Suspicion? What about other less suspicious ideas? (1)

pikine (771084) | about 5 years ago | (#27459691)

Many anti-virus software spun up the floopy drive when Windows 95 was starting up, and when it was shutting down. The way I see it, Windows 95 could do a read with or without the floppy at start up. If an error is returned, it would indicate whether there is a disk or not or if that's a different kind of error. Compare the result with the algorithm that detects presence of a disk without spinning up. Just need to do this once during boot time. Don't even bother caching the result in the registry since a user could have replaced a floppy drive with an "opposite" one.

Another idea is to always show the floopy disk icon when the system first starts, regardless whether there is a disk in the drive. If the user clicks on the icon, attempts a read. Determine the polarity of the spinless floppy presence algorithm at this point and compare the result. If read succeeds, keep the icon. If the read fails, ask the user to insert a disk to try again or cancel. If the user cancels, remove the icon. You have now determined the polarity and can do spinless detection reliably.

Re:Suspicion? What about other less suspicious ide (1)

Lehk228 (705449) | about 5 years ago | (#27459807)

so you confuse the shit out of the user by having ghost floppies show up every boot?

OSNews (1)

sharperguy (1065162) | about 5 years ago | (#27459303)

This was on OSnews two days ago. Hurry up ./!!!

Re:OSNews (1)

icannotthinkofaname (1480543) | about 5 years ago | (#27459729)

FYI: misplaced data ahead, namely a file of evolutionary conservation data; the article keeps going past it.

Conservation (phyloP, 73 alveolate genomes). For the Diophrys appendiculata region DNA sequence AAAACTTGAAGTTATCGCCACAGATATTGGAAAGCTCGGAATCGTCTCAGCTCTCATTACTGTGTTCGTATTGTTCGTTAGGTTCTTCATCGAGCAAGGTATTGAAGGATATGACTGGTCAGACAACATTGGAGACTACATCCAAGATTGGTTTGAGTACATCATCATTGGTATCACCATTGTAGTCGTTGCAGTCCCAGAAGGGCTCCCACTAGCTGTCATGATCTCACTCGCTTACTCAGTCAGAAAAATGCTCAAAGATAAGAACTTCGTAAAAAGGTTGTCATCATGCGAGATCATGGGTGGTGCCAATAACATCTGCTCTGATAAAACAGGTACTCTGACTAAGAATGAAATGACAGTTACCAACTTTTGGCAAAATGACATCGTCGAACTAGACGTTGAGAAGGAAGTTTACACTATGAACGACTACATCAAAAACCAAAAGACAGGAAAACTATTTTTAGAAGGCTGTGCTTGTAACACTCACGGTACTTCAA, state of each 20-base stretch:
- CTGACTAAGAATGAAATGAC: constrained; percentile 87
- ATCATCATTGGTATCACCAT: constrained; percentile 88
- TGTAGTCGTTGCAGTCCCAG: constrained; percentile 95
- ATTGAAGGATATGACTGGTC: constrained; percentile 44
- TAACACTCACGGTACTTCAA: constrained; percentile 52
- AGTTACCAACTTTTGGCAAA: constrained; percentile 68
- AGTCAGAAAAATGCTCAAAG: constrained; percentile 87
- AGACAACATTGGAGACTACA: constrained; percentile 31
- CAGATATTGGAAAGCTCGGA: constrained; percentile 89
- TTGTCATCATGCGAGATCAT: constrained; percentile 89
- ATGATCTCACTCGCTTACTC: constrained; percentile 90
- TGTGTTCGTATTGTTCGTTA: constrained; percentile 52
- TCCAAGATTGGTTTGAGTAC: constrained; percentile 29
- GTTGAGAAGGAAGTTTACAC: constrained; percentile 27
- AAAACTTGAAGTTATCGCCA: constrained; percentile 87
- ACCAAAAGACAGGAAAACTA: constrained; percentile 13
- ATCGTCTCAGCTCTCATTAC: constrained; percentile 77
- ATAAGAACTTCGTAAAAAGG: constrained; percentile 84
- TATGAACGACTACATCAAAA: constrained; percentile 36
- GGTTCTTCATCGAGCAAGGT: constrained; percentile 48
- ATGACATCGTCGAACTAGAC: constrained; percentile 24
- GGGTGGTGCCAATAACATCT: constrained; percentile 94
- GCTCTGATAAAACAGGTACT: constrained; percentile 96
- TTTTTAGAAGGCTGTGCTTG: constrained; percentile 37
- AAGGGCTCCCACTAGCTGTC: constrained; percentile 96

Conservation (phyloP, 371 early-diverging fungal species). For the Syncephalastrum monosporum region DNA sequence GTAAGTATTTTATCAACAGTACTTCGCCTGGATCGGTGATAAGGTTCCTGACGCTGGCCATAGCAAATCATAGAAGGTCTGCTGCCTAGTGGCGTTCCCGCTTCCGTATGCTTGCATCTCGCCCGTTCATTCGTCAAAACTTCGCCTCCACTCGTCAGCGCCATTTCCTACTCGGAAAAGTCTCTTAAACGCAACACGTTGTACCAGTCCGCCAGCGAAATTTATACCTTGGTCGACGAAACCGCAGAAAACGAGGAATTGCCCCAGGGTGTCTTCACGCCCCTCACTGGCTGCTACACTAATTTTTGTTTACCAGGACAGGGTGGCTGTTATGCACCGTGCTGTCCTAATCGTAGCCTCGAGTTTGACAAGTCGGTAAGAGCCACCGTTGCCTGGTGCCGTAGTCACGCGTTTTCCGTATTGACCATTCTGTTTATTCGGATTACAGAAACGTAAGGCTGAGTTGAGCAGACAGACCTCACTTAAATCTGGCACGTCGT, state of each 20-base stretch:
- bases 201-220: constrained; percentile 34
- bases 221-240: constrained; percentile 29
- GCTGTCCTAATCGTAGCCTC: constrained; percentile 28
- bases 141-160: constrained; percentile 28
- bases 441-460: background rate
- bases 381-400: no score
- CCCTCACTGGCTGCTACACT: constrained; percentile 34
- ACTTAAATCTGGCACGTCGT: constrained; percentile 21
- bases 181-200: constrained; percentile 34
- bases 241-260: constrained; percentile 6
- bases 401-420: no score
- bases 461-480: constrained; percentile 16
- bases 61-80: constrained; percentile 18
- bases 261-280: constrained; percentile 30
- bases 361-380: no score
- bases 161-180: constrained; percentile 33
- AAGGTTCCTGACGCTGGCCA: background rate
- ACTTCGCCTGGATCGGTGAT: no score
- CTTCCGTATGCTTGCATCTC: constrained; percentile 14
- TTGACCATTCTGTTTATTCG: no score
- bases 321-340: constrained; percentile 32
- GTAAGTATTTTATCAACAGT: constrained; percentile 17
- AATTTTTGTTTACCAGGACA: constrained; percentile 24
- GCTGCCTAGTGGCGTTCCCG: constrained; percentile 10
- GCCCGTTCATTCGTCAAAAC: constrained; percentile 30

Hurry up ./!!!

What is your problem with the current working directory? Why is it slow? Do you just need to start working in a different directory or something?

Or is there some other news site called "Dotslash" that was slow in posting a story, and you happened to post in the wrong thread?

*google searches for "dotslash"*

...hmm.... Okay, you clearly have a problem with the current working directory. Hopefully, a more knowledgeable user can help you with that.

I have my doubts... (3, Informative)

cdrguru (88047) | about 5 years ago | (#27459331)

One of the signficant problems with DOS and Windows 3 was what appeared to be a policy from Microsoft. They refused, for hardware compatibility reasons I am sure, to make use of DMA with floppy drives. Similarly, until Windows 95 there was no use of DMA except by third-party drivers at all.

The result of this was that any Microsoft backup utility ran at half (or less) the speed3 of any DMA-using backup utility. Also, if you didn't have a third-party DMA driver, hard disk access was considerably slower.

Windows 3.11 finally included what was apparently a licensed DMA driver for 32-bit hard disk access. It did not appear to have too many compatibility problems, but there were some. If anything, I would see this as reinforcing the idea of continuing to use BIOS access for the floppy drive and BIOS access only.

There was some relaxation of this with Windows 95, but by no means was it complete. DMA continued to be under-utilized for I/O, partly because of kernel design and partly because of hardware compatibility issues. With more rigorous standards from Microsoft about how stuff is required to work, somewhere around 1999 we started getting more "standardized" hardware for the Windows world.